Time and again, there are moments when mathematics just feels magical.
For me, one example for this is given by generating functions (and that is why they can be found on this blog).
Today, I want to talk about another such example: involutions. We will look at how they are used to prove in one sentence that primes of the form can be written as a sum of squares, in the proof of the wonderful Lindström-Gessel-Viennot lemma, and in the proof of Euler’s pentagonal number theorem.
Recently, I was looking for good motivating examples for complex analysis in several variables. There was already a short discussion of this question at MathOverflow. Some further searching led me to the book Analytic Combinatorics in Several Variables by Robin Pemantle and Mark C. Wilson. What is this all about and why did I fall in love immediately?
In my PhD thesis and in the paper Detecting bird sounds in a complex acoustic environment and application to bioacoustic monitoring, I have proposed a simple yet robust algorithm for automatically detecting calls of the Eurasian bittern in the wild.
The Eurasian bittern is a threatened bird species found in reed beds and other wetland habitats. Its sound is very simple, very deep, and very characteristic. It is pretty similar to what you can produce by blowing over the opening of an empty bottle (use a large one) in regular intervals.
Recently, I have been asked whether I still have the Matlab code for the algorithm. A bit of digging on an external hard drive has shown that I indeed still have it.
Egbert Brieskorn‘s mathematics books contain a lot more flesh than those structured strictly by definitions, lemmas, and theorems. What might be a hindrance to those looking for a quick grasp of a theory is a treasure trove for others who relish an extra of motivation, history, and examples. Currently, I am reading his book Plane Algebraic Curves (authored together with Horst Knörrer) which, already in the introductory chapter, contains many wonderful examples such as linkages, envelopes, and the Hopf fibration. I will come back to some of these topics in later posts. Today’s post contains a quick glimpse of caustics.
While leafing through the book Geometric Trilogy I – An Axiomatic Approach to Geometry, I came across two nice geometric depictions that are probably widely known but which I would love to have seen back in school. The first one is the geometric illustration of the algebraic fact that , the quadratic case of the binomial theorem. This can already be found in Book II of Euclid’s Elements. From this, it is easy to come up with a three dimensional version of the construction giving . Creating a good picture of this is somewhat tedious so I am very glad that I can use this opportunity to link to a wonderful blog where this and other wonderful mathematical illustrations and animations can be found: Hyrodium’s Graphical MathLand.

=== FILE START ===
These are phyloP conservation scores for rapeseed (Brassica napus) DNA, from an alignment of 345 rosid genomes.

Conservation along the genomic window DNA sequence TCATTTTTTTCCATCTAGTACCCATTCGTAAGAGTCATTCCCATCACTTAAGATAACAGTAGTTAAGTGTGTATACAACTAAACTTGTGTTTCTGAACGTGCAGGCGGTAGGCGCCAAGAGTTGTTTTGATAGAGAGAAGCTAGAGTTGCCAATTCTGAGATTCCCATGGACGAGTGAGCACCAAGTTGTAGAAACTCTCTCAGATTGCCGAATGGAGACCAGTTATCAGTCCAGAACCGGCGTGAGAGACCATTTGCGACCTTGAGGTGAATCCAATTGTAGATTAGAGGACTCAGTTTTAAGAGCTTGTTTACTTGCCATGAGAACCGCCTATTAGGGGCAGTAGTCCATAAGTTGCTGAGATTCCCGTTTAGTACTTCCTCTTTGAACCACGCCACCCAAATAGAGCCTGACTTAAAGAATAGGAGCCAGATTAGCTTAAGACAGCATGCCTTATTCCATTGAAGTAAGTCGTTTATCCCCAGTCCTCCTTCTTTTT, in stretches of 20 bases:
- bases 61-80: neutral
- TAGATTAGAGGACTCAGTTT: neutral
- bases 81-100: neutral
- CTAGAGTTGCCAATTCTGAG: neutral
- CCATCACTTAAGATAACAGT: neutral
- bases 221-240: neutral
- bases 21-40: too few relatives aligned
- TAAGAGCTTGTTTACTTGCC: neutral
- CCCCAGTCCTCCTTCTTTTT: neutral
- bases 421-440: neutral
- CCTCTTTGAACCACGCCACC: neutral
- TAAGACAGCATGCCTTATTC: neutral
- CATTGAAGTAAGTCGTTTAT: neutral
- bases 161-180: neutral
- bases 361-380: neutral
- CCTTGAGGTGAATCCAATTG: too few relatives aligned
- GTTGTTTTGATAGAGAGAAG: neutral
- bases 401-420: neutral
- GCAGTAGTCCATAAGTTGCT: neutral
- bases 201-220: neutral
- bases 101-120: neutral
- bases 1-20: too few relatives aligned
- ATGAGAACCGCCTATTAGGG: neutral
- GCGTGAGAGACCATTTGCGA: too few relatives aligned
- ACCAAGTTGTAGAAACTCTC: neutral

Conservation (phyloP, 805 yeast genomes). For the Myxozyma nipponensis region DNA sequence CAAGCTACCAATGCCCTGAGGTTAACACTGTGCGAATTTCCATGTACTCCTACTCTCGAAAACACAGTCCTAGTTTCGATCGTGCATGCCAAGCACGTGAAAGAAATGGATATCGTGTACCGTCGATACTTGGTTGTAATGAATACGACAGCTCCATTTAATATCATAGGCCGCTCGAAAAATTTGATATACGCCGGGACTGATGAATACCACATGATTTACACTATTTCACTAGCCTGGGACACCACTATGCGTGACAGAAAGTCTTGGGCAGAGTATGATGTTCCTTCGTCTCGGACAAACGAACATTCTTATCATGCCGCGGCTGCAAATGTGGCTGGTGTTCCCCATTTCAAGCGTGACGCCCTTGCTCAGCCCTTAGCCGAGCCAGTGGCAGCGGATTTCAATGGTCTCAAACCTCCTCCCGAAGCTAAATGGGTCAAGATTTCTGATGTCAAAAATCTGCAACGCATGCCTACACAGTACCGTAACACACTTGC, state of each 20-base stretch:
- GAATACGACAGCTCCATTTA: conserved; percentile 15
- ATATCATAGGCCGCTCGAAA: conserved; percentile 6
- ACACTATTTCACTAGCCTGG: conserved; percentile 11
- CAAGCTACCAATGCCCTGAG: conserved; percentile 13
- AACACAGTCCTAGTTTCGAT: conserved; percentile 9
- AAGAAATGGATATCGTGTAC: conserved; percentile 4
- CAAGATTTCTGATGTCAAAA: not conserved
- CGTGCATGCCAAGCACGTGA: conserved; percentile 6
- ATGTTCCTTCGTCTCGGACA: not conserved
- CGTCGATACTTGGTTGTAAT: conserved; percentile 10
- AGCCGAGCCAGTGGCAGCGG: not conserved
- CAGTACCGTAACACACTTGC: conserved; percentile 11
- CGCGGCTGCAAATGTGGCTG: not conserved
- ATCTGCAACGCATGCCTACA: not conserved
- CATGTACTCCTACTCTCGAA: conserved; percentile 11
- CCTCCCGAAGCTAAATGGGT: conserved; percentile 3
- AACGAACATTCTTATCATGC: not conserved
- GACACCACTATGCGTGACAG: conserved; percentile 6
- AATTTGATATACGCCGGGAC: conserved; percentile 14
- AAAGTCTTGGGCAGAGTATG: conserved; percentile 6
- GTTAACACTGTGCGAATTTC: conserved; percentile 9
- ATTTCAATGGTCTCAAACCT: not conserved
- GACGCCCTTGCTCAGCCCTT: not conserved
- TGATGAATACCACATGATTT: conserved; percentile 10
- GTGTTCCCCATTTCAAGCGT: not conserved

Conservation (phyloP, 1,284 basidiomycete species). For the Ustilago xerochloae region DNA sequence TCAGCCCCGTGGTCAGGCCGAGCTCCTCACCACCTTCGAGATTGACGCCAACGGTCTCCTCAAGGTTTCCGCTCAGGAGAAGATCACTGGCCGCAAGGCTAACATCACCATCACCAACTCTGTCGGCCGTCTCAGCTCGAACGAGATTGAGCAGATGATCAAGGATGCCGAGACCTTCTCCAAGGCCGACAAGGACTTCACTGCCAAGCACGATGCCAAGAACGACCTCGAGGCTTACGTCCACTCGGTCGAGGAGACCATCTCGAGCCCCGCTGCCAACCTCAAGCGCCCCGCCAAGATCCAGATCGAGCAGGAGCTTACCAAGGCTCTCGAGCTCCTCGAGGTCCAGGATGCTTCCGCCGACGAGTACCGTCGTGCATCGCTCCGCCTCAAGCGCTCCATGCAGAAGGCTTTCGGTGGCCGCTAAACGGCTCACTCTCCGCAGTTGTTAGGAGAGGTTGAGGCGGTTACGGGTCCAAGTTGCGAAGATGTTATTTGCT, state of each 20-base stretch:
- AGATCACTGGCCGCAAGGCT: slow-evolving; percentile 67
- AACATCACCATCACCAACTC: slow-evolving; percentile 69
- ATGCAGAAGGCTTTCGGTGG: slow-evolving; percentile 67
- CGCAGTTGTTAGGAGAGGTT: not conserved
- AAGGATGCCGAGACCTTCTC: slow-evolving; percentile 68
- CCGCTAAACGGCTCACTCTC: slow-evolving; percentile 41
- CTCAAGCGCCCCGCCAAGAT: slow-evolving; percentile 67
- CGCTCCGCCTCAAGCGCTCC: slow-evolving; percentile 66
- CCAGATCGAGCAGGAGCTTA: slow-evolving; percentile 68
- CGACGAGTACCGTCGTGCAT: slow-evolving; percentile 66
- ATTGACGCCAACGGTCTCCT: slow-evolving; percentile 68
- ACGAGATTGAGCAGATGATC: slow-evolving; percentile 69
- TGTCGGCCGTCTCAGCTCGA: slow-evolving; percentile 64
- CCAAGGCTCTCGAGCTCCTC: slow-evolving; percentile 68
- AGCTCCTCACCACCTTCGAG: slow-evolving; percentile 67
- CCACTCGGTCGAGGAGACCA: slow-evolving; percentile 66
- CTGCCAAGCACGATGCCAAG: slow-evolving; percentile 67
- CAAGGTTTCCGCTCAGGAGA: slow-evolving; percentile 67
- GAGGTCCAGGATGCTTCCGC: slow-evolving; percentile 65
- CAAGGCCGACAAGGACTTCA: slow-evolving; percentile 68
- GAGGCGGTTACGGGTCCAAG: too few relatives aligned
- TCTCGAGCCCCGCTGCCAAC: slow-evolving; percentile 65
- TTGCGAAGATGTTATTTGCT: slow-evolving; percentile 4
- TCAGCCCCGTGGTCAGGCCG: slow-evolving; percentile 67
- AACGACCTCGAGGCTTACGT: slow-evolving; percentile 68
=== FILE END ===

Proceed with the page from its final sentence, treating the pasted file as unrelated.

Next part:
The determinant and the permanent of a matrix are central characters in an endeavour to bring the powerful weapons of modern geometry to a battle in the epic war of computer science: the P vs. NP problem.
JM Landsberg has recently written a wonderful introduction to geometric complexity theory which is how the corresponding research field is called. This has inspired me to borrow some of it and write about the permanent and the determinant of a matrix.
Being on parental leave, somewhat naturally, gave me more time to spend in the kids’ room. After a chance encounter with Mr Pythagoras there some time ago, it was now time for a scheduled meeting with Mr Euler. The configuration in the image to this post is known to young parents as an Oball. To mathematicians, it is known as the truncated icosahedron. An interesting fact is that because it is constructed entirely from pentagons and hexagons, it has to have exactly 12 pentagons. Let’s see how Mr Euler can convince us of this necessity. Continue reading
Yesterday, when playing with the kids, I found Mr. Pythagoras unexpectedly in their room. For a fraction of a second, I wondered why the Lego fence would fit perfectly across. Then, I saw that I had produced an instance of the 3-4-5 triangle.
It seems completely natural that going from 2d to 3d adds a new dimension of awesomeness to fractals. Accordingly, it is quite a shame that until very recently, I was not aware of the magnificent Mandelbulb. If this is a new world for you, too, go and explore the wonders of 3d fractals using tools like Mandelbulb 3d.
In Brainiac: Science Abuse, there is a wonderful category called How Hard is Your Thing? (see ). Thaila Zucchi makes seemingly hard things undergo some of the ultimate stress tests: Can they stand the heat of thermite? The abrasion of an angle grinder? The impact of a ton of bricks?
There were several occasions in the history of mathematics when mathematicians had to answer to the question: how hard is your maths?